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kingkenny
-12th November 2004, 10:45
Hi please could people look at this preliminary calander and see if anything is wrong.
http://www.leonpaul.com/lpjs/lpjs.htm

Foilling Around
-12th November 2004, 11:53
Comments on the Foil page

1) Check the date of Bristol and Wrexham as the y are out of sequence.

2) Can you put in hyperlinks to entry forms. For example the Sherwood one is linked from the BFA website in pdf format.

3) As there are now 11 foil events do we need to increase the number of scoring events from 4 to 5?

General Suggestion

4) I suggested before a change to the points system to show a bigger difference between getting through a round

1st = 45
2nd = 40
3rd = 35
5th to 8th = 28 to 25
9th to 16th = 20 to 13
17th to 24th = 8 to 1

Any thoughts or comments?

tigger
-18th November 2004, 09:55
Please note everyone that the Cornwall Foil LPJS has moved to April 30th!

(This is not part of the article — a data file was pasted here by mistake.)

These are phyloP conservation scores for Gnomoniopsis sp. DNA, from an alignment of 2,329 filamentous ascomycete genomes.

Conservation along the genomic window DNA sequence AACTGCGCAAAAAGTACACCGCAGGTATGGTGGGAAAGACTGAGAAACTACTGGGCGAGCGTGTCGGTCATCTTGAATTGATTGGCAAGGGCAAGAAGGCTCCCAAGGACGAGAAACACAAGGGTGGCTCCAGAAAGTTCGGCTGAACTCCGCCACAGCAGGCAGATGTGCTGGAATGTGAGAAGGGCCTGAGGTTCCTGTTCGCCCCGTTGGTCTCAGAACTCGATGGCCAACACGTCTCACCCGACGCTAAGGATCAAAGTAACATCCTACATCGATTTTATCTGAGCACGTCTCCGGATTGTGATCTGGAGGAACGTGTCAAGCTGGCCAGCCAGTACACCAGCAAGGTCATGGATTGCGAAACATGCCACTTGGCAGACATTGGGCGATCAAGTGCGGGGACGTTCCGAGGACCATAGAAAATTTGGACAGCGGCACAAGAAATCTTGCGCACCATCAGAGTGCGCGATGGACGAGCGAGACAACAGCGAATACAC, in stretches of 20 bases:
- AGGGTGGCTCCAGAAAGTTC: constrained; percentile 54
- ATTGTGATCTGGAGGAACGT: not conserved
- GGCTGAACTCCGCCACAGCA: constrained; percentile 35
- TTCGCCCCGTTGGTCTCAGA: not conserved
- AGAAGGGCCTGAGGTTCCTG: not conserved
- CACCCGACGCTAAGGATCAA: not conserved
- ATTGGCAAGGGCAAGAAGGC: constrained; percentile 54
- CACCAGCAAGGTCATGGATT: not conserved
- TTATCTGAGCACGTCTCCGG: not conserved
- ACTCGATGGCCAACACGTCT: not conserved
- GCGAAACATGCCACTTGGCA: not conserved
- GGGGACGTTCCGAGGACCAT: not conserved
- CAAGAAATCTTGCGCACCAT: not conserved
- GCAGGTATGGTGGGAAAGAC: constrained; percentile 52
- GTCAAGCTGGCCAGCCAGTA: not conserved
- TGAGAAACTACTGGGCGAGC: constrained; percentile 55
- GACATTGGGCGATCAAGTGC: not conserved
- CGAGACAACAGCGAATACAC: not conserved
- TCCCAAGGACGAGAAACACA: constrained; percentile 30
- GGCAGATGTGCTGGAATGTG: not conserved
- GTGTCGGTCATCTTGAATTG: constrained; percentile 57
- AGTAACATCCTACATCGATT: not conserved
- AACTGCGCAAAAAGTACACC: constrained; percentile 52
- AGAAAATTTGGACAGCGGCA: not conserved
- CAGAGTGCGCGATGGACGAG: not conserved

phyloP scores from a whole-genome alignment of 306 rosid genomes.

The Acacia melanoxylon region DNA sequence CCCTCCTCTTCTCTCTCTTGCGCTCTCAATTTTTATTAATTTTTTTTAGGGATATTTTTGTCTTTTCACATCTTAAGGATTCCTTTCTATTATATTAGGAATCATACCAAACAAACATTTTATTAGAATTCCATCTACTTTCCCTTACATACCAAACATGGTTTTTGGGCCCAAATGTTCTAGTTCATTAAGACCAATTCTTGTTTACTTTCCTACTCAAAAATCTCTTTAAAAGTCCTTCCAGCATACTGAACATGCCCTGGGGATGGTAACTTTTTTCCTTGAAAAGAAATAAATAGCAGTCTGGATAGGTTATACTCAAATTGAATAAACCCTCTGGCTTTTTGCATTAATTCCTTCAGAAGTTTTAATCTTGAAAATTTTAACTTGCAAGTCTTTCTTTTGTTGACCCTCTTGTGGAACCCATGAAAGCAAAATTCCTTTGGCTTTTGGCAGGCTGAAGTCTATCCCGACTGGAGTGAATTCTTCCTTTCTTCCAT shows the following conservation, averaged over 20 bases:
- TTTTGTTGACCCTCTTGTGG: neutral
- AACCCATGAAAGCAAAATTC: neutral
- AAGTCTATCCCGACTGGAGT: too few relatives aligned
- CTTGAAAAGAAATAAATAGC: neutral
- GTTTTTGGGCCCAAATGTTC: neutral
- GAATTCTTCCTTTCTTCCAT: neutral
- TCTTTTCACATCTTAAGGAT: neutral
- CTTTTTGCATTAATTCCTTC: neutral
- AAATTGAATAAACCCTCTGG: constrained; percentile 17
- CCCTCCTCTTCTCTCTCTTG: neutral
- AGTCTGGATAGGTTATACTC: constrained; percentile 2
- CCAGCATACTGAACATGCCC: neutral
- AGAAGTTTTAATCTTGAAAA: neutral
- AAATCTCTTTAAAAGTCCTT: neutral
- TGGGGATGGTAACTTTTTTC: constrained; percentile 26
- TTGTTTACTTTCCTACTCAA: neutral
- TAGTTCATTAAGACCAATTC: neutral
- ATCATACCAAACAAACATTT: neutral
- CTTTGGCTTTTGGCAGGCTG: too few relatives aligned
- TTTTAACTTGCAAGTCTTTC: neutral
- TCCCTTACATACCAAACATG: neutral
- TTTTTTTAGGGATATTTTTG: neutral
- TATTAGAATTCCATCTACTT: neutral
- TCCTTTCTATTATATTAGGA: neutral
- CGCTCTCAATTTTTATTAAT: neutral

Baldric
-18th November 2004, 23:12
Originally posted by Foilling Around
As there are now 11 foil events do we need to increase the number of scoring events from 4 to 5?

General Suggestion

4) I suggested before a change to the points system to show a bigger difference between getting through a round

1st = 45
2nd = 40
3rd = 35
5th to 8th = 28 to 25
9th to 16th = 20 to 13
17th to 24th = 8 to 1

Any thoughts or comments?

A couple of thoughts.

Increasing the number of scoring events benefits the committed "travelling circus" fencer who is able to get to lots of comps.

In the boys U13, a scottish fencer tied for 1st place by winning all of the 4 comps that he entered. By increasing the number of scoring comps, you make it harder for fencers living in remoter parts of the country.